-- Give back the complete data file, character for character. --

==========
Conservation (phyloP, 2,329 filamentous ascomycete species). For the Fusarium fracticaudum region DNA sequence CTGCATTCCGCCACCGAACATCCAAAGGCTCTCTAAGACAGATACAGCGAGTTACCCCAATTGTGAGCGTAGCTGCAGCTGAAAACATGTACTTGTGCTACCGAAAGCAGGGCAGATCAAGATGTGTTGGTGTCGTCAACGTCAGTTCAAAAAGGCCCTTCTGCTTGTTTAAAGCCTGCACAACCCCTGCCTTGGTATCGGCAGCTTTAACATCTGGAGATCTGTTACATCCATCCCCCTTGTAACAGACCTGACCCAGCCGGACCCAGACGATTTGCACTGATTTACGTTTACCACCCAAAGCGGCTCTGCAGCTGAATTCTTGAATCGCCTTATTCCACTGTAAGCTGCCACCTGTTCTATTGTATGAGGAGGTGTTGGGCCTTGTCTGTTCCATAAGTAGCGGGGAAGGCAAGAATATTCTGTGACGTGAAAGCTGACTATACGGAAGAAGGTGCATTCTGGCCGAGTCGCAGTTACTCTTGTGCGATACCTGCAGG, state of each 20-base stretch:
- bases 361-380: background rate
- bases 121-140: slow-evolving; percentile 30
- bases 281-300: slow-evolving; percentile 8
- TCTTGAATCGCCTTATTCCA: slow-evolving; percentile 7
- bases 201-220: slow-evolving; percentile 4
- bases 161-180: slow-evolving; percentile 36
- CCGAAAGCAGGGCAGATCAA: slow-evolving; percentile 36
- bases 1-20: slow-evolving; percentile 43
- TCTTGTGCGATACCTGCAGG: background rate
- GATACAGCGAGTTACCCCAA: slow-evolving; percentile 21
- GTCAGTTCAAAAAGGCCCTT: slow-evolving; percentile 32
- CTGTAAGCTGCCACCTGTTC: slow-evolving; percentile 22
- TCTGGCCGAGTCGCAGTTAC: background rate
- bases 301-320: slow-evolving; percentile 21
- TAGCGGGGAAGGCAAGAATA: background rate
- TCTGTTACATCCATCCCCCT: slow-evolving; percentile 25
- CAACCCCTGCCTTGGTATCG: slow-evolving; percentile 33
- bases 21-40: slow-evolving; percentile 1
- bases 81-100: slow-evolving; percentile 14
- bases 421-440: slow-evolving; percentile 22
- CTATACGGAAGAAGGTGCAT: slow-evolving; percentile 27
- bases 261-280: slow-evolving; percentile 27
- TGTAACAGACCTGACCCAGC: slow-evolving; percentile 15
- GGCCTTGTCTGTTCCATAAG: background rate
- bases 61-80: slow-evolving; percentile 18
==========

Conservation (phyloP, 2,329 filamentous ascomycete species). For the Fusarium fracticaudum region DNA sequence CTGCATTCCGCCACCGAACATCCAAAGGCTCTCTAAGACAGATACAGCGAGTTACCCCAATTGTGAGCGTAGCTGCAGCTGAAAACATGTACTTGTGCTACCGAAAGCAGGGCAGATCAAGATGTGTTGGTGTCGTCAACGTCAGTTCAAAAAGGCCCTTCTGCTTGTTTAAAGCCTGCACAACCCCTGCCTTGGTATCGGCAGCTTTAACATCTGGAGATCTGTTACATCCATCCCCCTTGTAACAGACCTGACCCAGCCGGACCCAGACGATTTGCACTGATTTACGTTTACCACCCAAAGCGGCTCTGCAGCTGAATTCTTGAATCGCCTTATTCCACTGTAAGCTGCCACCTGTTCTATTGTATGAGGAGGTGTTGGGCCTTGTCTGTTCCATAAGTAGCGGGGAAGGCAAGAATATTCTGTGACGTGAAAGCTGACTATACGGAAGAAGGTGCATTCTGGCCGAGTCGCAGTTACTCTTGTGCGATACCTGCAGG, state of each 20-base stretch:
- bases 361-380: background rate
- bases 121-140: slow-evolving; percentile 30
- bases 281-300: slow-evolving; percentile 8
- TCTTGAATCGCCTTATTCCA: slow-evolving; percentile 7
- bases 201-220: slow-evolving; percentile 4
- bases 161-180: slow-evolving; percentile 36
- CCGAAAGCAGGGCAGATCAA: slow-evolving; percentile 36
- bases 1-20: slow-evolving; percentile 43
- TCTTGTGCGATACCTGCAGG: background rate
- GATACAGCGAGTTACCCCAA: slow-evolving; percentile 21
- GTCAGTTCAAAAAGGCCCTT: slow-evolving; percentile 32
- CTGTAAGCTGCCACCTGTTC: slow-evolving; percentile 22
- TCTGGCCGAGTCGCAGTTAC: background rate
- bases 301-320: slow-evolving; percentile 21
- TAGCGGGGAAGGCAAGAATA: background rate
- TCTGTTACATCCATCCCCCT: slow-evolving; percentile 25
- CAACCCCTGCCTTGGTATCG: slow-evolving; percentile 33
- bases 21-40: slow-evolving; percentile 1
- bases 81-100: slow-evolving; percentile 14
- bases 421-440: slow-evolving; percentile 22
- CTATACGGAAGAAGGTGCAT: slow-evolving; percentile 27
- bases 261-280: slow-evolving; percentile 27
- TGTAACAGACCTGACCCAGC: slow-evolving; percentile 15
- GGCCTTGTCTGTTCCATAAG: background rate
- bases 61-80: slow-evolving; percentile 18